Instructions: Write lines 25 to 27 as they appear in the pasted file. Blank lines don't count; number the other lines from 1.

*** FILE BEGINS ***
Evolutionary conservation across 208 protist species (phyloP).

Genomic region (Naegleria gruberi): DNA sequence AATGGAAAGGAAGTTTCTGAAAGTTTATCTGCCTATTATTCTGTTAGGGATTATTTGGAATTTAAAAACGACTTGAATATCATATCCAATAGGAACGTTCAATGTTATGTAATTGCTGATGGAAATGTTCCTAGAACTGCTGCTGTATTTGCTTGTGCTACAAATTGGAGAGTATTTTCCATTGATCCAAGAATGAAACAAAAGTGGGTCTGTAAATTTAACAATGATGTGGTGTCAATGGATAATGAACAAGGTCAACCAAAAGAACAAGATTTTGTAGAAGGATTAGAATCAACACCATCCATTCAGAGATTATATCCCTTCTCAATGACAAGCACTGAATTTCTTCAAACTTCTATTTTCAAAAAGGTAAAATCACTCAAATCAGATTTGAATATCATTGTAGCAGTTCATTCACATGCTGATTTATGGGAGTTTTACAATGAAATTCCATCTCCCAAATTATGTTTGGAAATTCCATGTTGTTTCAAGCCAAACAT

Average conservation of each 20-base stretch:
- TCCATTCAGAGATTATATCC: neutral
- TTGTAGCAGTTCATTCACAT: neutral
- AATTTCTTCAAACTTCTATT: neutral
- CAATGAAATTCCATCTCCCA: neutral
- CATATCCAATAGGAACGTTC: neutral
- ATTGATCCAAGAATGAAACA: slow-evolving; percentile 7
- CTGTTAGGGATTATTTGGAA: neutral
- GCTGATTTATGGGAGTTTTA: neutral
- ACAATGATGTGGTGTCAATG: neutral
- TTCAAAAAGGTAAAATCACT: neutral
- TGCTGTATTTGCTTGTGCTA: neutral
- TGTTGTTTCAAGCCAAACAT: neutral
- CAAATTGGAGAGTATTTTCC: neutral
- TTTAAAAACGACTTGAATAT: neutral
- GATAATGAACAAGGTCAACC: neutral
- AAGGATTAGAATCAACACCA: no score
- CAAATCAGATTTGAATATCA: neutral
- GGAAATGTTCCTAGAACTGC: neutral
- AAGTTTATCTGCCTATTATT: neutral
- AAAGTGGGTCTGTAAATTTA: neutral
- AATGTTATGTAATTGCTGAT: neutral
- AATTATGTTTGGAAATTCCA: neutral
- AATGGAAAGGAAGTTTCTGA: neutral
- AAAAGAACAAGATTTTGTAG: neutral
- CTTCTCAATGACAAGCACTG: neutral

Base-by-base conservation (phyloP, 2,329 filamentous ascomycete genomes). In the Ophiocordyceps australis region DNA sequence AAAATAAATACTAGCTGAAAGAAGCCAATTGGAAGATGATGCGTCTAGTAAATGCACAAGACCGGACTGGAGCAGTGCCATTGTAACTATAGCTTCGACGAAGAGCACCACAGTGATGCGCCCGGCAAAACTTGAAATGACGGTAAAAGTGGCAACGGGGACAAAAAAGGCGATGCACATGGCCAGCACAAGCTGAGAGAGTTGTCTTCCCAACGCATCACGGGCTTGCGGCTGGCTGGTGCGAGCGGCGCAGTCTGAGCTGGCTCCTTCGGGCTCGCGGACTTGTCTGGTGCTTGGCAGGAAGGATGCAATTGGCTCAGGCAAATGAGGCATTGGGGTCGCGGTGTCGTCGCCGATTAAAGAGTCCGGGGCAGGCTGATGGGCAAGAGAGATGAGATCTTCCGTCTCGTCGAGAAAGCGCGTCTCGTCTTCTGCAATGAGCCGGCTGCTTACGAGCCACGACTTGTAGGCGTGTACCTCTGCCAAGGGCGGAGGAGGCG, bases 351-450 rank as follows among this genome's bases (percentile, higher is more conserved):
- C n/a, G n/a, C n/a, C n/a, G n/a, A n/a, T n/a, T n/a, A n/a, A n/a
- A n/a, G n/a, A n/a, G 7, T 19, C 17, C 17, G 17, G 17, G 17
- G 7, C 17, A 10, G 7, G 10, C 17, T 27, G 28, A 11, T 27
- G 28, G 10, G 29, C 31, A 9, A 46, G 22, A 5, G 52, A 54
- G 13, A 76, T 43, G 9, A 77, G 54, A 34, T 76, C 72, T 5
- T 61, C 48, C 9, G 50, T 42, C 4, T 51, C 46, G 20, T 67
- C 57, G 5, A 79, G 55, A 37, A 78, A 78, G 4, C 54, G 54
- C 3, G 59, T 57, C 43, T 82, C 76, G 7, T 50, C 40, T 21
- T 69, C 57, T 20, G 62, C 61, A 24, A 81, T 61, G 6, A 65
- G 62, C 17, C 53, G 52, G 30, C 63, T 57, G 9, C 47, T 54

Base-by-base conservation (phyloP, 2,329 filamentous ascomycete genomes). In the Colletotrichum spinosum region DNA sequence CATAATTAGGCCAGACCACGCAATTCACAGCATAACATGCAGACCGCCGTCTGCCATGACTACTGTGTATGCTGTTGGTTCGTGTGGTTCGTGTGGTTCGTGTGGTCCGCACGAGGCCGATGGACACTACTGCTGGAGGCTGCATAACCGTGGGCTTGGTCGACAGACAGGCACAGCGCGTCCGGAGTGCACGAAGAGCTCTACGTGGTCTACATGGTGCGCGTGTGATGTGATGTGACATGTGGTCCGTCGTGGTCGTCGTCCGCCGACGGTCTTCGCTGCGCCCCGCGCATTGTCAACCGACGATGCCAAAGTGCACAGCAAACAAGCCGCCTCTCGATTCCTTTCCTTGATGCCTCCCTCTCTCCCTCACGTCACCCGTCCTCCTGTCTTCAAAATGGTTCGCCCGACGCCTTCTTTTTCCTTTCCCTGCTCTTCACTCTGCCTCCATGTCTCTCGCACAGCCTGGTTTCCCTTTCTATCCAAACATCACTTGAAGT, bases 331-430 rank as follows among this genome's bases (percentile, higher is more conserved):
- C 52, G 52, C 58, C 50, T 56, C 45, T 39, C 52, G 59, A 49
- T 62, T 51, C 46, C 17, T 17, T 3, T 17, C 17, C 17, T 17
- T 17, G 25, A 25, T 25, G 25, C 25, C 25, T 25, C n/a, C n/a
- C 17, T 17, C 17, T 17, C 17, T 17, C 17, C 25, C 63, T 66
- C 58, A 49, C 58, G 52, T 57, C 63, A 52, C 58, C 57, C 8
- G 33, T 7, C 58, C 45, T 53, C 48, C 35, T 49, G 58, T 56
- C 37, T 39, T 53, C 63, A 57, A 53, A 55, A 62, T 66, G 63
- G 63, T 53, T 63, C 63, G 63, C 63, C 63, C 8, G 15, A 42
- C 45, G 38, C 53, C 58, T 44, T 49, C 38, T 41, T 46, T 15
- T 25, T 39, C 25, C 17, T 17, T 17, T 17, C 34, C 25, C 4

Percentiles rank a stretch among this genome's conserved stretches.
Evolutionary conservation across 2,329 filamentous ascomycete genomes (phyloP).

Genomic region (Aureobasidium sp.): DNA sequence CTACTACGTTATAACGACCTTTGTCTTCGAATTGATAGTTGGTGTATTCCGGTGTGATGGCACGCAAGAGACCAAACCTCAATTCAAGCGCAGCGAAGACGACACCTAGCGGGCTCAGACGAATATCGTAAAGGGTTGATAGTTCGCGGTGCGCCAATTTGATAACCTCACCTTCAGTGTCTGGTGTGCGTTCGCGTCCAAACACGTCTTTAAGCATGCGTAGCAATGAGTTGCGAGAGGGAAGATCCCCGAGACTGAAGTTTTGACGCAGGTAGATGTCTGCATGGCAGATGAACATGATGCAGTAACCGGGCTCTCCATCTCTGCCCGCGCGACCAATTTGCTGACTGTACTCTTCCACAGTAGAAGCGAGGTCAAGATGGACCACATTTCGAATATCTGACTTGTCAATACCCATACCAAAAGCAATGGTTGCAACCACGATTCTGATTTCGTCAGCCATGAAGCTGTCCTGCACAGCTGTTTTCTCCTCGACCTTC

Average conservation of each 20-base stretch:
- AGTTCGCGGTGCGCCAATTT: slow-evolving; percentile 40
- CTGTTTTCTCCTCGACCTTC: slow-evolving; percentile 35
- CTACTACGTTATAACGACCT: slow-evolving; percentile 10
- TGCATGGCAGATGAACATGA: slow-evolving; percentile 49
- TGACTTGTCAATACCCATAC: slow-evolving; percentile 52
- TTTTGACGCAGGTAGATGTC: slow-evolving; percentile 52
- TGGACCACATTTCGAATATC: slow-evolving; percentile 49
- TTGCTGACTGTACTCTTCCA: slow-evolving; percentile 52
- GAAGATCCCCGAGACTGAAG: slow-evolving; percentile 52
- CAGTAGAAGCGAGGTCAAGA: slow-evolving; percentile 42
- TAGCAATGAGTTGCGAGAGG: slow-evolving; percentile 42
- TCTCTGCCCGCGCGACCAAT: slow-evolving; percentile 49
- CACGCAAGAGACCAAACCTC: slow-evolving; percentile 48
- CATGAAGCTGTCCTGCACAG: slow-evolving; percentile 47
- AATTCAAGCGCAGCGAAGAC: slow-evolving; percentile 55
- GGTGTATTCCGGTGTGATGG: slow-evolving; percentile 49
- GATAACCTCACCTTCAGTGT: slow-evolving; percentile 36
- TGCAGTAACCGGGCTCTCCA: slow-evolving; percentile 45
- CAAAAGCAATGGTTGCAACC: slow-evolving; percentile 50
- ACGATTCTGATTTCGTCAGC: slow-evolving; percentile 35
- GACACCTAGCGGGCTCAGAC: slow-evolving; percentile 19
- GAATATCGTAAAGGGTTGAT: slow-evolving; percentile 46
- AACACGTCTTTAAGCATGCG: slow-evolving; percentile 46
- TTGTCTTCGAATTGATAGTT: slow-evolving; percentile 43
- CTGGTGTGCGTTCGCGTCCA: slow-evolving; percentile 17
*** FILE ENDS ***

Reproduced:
- AATTATGTTTGGAAATTCCA: neutral
- AATGGAAAGGAAGTTTCTGA: neutral
- AAAAGAACAAGATTTTGTAG: neutral